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Torture

NEWS
March 29, 2014 | By Chris Mondics, Inquirer Staff Writer
He would change very little. John Yoo, the former Justice Department lawyer and Philadelphia native who laid the legal groundwork for President George W. Bush's administration to use waterboarding and other harsh interrogation techniques, told faculty and students at Drexel University law school Thursday that he had correctly interpreted the law. And that he would do it again. "I do stand by the line that we drew," Yoo said. Yoo came to the law school for an hour-long exchange with Harvey Rishikof, a former legal counsel to the FBI who teaches national security law at Drexel.
NEWS
March 28, 2014 | BY WILL BUNCH, Daily News Staff Writer bunchw@phillynews.com, 215-854-2957
A DECADE later, America's post-9/11 descent into torture is still an open wound for many - as folks are finding out this week at Drexel University Law School. A Philadelphia lawyers' group is ripping the law school for hosting a talk this afternoon by John Yoo, the ex-Justice Department lawyer who crafted the legal justification for the Bush administration's use of waterboarding and other torture tactics on terrorism suspects. The National Lawyers Guild called Yoo's slated appearance "deplorable," adding that his legal advice had sparked "negative repercussions in American foreign relations that we are still dealing with a dozen years later.
NEWS
September 22, 2013 | By Darran Simon, Inquirer Staff Writer
CAMDEN A 21-year-old Queens man was sentenced Friday to 45 years in prison for his involvement in the gang-related killing of a Burlington County couple tortured in a Camden rowhouse three years ago and buried in the backyard. Peter Leonce was 17 when he and nine defendants were charged in the Feb. 22 death of Michael "Doc Money" Hawkins, 23, and Muriah Huff, 18. Hawkins was beaten, shot at least five times, and stabbed upstairs. Huff was then beaten, choked, and stabbed downstairs. Superior Court Judge Michael J. Kassel sentenced Leonce to 30 years for murder in Hawkins' death and 15 years for aggravated manslaughter in Huff's death.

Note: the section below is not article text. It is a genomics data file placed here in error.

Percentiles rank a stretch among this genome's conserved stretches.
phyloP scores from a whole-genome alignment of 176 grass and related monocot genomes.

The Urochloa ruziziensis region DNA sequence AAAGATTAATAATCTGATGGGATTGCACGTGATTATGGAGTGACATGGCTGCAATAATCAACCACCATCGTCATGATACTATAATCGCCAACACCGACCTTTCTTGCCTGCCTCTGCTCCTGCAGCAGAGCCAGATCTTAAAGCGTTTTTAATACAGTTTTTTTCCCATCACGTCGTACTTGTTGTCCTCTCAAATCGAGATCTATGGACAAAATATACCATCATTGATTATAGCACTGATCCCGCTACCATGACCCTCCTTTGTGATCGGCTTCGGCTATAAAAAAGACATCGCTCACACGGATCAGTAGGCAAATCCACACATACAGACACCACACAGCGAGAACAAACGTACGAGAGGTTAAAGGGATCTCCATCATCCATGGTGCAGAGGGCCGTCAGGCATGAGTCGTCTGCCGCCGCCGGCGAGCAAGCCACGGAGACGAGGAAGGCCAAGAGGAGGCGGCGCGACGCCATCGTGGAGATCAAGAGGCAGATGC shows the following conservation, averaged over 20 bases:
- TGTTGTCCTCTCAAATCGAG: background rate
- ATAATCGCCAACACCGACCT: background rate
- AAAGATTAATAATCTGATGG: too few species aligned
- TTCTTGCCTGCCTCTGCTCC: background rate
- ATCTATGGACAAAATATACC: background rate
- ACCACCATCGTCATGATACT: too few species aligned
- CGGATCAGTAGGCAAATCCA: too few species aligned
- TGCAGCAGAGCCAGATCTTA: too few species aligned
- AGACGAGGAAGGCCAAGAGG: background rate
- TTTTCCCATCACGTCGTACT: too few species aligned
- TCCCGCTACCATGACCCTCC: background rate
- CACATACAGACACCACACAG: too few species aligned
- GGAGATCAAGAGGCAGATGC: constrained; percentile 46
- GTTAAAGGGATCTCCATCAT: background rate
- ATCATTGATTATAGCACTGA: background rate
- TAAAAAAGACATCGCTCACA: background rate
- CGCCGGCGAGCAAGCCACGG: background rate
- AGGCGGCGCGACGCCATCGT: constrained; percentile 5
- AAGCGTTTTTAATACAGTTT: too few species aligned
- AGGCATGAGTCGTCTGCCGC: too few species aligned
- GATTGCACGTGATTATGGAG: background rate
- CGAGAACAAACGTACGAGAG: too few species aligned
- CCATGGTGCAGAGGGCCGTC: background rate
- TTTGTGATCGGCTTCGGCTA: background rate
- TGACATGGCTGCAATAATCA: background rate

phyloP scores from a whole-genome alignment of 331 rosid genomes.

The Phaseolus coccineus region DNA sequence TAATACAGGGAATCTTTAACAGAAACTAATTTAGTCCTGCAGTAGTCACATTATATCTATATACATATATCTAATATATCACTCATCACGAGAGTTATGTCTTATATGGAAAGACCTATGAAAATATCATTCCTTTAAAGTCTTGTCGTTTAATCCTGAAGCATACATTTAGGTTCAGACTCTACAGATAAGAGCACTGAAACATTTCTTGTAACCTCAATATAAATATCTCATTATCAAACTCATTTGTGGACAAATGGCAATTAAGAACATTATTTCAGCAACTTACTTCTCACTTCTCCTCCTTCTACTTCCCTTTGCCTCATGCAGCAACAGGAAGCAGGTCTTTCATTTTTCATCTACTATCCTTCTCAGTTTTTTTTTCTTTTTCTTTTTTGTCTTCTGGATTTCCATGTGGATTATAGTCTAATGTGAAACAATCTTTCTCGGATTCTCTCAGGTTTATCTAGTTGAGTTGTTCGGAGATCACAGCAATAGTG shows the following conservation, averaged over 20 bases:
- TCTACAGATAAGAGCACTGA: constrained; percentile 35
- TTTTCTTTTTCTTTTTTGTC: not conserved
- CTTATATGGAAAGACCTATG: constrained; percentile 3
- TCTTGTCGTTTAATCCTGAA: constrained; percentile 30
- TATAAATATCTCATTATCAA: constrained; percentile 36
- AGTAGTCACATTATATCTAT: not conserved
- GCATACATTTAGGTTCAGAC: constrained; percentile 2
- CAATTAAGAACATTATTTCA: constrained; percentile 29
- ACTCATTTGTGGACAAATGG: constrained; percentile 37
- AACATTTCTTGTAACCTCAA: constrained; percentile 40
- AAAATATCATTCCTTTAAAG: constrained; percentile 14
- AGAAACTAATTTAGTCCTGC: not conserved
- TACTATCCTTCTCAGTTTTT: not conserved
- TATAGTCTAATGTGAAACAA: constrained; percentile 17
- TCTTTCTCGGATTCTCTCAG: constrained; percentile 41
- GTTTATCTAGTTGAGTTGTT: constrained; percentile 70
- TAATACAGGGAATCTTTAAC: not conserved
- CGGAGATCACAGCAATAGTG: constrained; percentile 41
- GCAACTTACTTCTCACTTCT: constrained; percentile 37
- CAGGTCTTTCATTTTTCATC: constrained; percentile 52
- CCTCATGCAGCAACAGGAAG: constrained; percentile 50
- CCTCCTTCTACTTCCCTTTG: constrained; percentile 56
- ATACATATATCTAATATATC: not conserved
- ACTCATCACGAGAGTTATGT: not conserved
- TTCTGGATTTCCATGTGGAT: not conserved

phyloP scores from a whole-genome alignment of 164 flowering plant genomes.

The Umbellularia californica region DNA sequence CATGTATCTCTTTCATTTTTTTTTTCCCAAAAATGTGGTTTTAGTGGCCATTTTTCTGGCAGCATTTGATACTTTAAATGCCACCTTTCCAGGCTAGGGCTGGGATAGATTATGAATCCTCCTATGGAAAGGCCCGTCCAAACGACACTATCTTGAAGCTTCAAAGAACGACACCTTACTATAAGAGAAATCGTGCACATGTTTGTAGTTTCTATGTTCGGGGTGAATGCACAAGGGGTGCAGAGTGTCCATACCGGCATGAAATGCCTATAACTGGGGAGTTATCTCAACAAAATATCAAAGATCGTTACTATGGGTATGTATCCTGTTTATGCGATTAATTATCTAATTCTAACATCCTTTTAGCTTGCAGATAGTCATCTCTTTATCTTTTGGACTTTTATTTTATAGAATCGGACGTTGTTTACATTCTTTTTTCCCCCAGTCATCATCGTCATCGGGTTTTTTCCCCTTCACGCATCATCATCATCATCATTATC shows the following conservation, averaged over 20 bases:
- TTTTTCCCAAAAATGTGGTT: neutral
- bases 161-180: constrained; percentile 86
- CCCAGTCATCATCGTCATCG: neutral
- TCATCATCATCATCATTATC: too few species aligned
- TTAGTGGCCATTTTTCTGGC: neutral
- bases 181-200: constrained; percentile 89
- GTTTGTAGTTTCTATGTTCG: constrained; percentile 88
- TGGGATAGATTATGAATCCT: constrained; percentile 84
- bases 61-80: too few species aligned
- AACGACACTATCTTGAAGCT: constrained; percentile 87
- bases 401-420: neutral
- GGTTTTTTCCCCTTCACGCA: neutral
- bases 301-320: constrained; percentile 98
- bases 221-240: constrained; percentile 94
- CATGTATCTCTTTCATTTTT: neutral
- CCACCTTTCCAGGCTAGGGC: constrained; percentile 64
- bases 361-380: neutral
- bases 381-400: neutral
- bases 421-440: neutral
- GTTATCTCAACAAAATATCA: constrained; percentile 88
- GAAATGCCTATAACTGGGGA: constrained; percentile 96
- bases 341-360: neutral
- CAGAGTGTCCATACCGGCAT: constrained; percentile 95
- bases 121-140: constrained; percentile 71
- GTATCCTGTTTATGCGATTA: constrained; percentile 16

ENTERTAINMENT
September 4, 2013 | By Tirdad Derakhshani, Inquirer Staff Writer
Fans have said it, and hoped for it for years, but this, this finally may be Idris Elba's year in the sun. The 40-year-old Londoner returns this week as Detective Chief Inspector John Luther in the third and darkest installment of writer Neil Cross' anguish-saturated police procedural Luther . BBC America's four-part mini-series premieres Tuesday at 10 p.m. and continues on consecutive nights through Friday. Brilliantly written, with stunning performances, this will be Luther 's final year on TV. But take heart, a Luther film is in the works.
NEWS
August 14, 2013 | By Mike Newall, Inquirer Staff Writer
Nadera Batson did not shed any tears last week during her trial in the beating death of her godson, 3-year-old Jaquinn Brewton, even when prosecutors showed photos of the child's battered and burned body. And she showed little emotion when a neighbor from the West Philadelphia boardinghouse where she had lived with the child testified about the constant whipping sounds and child's screams coming from Batson's room. But Batson, 25, burst into tears Monday, sobbing and heaving, as a jury foreman declared her guilty of third-degree murder in Jaquinn's 2011 death.